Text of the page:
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Should I declare bankrupty?

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Q: Unfortunately, I have come to a point where I can’t sell my home because the market has slowed down. We have fallen behind on our mortgage payments, and they have started the foreclosure process. I do not know exactly how far they are, but I fear that I will be left with no alternative if I don’t do something. My only alternative is bankruptcy, which I know nothing about — questions like can I keep my home, will I continue paying for it, my car, and the damage this will do to my credit report. Would I ever be able to sell and buy another property again? — Lizbeth V., Oak Brook, Ill.

A: This is one of the hardest questions we get, and there are people far better qualified than we are to help. If you have a lawyer you trust, that’s a good place to start, even if bankruptcy is not their specialty.

Though personal bankruptcies are handled under federal law, it’s hard to generalize about the process. There are different “chapters” of the law available, and state laws vary in the way personal property like your home is handled in bankruptcies. In general, most debts are eliminated, though some — like alimony or back taxes — usually aren’t. Credit bureaus keep a record of a personal bankruptcy filing for 10 years, but that doesn’t mean you can’t get credit. Some lenders may extend secured credit; after two years, mortgage lenders generally care more about your down payment and current income. For more on presonal bankruptcy, check out the American Bankruptcy Institute’s Web site.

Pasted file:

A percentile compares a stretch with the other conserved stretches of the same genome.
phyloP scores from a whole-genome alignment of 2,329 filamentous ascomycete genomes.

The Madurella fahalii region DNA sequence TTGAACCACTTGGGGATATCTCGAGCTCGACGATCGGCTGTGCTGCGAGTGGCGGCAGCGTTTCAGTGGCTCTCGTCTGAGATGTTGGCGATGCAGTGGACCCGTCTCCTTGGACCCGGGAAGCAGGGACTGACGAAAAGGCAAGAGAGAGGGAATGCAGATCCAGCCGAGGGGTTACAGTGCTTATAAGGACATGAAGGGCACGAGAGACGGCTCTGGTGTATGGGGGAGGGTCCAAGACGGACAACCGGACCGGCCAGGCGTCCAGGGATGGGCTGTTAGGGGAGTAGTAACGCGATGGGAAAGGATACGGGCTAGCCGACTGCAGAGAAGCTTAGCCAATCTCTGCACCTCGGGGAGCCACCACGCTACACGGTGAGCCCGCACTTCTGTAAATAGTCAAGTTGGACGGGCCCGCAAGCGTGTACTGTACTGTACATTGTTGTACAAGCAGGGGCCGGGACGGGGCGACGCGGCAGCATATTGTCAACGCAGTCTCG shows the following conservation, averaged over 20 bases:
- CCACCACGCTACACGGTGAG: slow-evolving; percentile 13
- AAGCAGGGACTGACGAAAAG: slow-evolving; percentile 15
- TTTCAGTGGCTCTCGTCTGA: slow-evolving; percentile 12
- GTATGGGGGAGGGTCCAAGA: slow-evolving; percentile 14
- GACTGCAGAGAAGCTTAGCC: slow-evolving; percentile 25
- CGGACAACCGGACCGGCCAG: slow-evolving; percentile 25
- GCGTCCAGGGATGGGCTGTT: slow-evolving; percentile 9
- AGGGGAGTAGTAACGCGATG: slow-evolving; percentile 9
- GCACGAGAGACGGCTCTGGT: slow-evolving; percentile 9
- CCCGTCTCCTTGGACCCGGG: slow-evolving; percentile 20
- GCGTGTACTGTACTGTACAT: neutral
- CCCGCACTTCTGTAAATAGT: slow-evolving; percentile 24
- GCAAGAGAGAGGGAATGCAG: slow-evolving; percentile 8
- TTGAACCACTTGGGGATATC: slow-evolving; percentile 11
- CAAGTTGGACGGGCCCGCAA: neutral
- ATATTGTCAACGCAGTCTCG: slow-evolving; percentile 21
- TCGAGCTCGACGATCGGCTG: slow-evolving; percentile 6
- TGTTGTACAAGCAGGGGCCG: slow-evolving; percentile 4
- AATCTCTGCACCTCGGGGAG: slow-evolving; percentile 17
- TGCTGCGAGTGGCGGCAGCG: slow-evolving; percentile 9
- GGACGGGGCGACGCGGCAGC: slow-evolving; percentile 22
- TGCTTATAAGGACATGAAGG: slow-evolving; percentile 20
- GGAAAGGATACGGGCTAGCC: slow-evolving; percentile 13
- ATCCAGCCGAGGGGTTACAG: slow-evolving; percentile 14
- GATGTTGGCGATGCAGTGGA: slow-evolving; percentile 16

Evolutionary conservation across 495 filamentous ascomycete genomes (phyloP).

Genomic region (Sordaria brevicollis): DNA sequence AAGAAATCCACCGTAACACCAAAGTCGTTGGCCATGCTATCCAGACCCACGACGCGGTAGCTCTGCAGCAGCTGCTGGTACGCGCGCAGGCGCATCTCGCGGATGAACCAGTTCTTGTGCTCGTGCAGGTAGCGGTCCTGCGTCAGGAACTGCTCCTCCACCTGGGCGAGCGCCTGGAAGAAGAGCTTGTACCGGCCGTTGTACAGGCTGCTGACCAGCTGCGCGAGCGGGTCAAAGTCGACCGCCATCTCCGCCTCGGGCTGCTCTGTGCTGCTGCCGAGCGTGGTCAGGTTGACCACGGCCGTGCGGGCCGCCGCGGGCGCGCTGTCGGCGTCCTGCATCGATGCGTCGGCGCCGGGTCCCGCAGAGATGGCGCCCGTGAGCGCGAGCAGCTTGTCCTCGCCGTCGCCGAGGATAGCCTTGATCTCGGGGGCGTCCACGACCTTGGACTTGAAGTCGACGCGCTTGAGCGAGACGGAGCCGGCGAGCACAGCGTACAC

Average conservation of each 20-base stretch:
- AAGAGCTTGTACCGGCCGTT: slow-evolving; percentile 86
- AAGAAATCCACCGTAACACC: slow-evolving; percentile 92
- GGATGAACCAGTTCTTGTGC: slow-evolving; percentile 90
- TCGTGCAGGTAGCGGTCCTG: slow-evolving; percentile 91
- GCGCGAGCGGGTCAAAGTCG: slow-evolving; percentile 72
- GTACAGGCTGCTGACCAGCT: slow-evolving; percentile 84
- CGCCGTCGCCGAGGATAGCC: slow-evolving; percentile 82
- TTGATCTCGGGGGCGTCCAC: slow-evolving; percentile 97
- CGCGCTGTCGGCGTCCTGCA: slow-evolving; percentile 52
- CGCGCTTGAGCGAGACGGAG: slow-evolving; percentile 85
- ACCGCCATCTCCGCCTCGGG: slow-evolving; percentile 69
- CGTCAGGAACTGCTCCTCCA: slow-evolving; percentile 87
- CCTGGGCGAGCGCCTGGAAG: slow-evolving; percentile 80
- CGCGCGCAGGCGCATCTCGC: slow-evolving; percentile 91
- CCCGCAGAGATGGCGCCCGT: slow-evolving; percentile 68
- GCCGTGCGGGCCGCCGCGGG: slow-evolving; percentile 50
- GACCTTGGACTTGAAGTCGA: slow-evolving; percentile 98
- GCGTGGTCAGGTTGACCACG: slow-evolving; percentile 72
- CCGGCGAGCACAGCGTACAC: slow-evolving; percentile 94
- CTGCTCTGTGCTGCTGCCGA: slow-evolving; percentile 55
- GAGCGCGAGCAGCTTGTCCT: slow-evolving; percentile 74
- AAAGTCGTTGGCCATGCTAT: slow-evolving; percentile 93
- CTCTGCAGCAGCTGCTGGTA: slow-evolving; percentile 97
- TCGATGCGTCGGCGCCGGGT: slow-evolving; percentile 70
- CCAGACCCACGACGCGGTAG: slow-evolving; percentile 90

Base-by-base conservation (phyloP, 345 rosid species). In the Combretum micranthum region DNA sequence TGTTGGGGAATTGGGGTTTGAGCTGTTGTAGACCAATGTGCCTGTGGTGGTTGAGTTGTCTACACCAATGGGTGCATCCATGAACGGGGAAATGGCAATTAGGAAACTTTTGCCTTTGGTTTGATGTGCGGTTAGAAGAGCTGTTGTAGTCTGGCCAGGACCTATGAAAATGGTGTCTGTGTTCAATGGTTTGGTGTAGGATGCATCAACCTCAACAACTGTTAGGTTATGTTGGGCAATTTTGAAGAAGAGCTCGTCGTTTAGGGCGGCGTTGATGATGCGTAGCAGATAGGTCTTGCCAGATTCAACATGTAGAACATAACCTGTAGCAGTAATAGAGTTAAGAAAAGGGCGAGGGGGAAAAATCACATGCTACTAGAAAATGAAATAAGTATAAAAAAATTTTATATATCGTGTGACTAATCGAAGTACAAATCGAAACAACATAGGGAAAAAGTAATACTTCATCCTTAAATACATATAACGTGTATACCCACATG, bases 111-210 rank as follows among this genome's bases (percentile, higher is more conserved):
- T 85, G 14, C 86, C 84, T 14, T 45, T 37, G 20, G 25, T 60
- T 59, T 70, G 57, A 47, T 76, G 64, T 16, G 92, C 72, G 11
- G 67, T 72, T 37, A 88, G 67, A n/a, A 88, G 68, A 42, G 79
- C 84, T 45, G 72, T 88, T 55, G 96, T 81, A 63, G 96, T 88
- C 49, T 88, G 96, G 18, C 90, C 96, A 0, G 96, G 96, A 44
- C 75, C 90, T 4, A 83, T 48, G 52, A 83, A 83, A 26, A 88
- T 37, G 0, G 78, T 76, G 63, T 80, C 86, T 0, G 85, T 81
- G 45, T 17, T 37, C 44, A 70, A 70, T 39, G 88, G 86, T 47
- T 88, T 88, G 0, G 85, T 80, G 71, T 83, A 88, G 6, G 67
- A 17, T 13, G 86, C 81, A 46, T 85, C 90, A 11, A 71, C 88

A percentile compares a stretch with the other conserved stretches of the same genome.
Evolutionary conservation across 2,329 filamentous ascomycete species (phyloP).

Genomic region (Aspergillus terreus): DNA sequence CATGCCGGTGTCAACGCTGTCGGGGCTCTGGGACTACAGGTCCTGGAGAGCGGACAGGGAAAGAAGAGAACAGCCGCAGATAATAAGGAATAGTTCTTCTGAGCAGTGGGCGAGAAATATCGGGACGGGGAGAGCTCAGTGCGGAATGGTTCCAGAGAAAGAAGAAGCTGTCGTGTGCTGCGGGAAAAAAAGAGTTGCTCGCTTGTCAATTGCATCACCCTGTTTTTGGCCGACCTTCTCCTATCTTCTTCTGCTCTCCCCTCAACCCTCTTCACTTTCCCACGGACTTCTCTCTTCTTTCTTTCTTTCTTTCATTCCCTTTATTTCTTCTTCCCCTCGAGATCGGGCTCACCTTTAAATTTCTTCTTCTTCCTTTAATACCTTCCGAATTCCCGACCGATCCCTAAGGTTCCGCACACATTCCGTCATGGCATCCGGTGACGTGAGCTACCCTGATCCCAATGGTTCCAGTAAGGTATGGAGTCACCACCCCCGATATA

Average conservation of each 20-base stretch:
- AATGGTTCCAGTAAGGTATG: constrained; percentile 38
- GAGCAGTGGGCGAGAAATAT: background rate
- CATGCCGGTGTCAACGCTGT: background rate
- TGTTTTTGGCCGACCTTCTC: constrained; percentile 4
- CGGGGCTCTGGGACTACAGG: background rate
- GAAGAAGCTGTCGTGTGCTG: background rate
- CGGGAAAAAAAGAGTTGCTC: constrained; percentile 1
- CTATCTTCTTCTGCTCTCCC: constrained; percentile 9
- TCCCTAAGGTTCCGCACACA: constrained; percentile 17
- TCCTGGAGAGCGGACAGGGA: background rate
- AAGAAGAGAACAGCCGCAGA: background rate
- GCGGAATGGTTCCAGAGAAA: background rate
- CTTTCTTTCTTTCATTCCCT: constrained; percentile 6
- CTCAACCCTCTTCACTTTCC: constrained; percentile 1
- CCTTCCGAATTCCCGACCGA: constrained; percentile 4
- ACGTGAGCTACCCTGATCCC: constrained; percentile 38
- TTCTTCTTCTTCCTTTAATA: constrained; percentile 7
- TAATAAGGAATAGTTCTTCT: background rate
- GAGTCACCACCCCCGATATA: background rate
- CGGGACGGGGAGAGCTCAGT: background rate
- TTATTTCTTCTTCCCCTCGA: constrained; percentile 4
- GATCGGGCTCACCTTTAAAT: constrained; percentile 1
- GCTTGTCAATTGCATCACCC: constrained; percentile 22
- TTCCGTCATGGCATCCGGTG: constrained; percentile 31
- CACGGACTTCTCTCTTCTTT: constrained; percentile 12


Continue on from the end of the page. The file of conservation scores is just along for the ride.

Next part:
Another option is a credit counselor. The initial consultation is usually free. In some cases, a counselor can help you work out a payment schedule with a lender that lets you avoid bankruptcy. Some of these agencies are subsidized by lenders who want to help people avoid writing off their debt entirely. The National Federation of Credit Counselors is a clearinghouse for legitimate credit counselors. They can help you find a local agency in your area.

But watch out for shady credit firms that claim to help you out of debt, but end up lending you more money on predatory terms. The Federal Trade Commission Web site has some tips on how to spot the scams.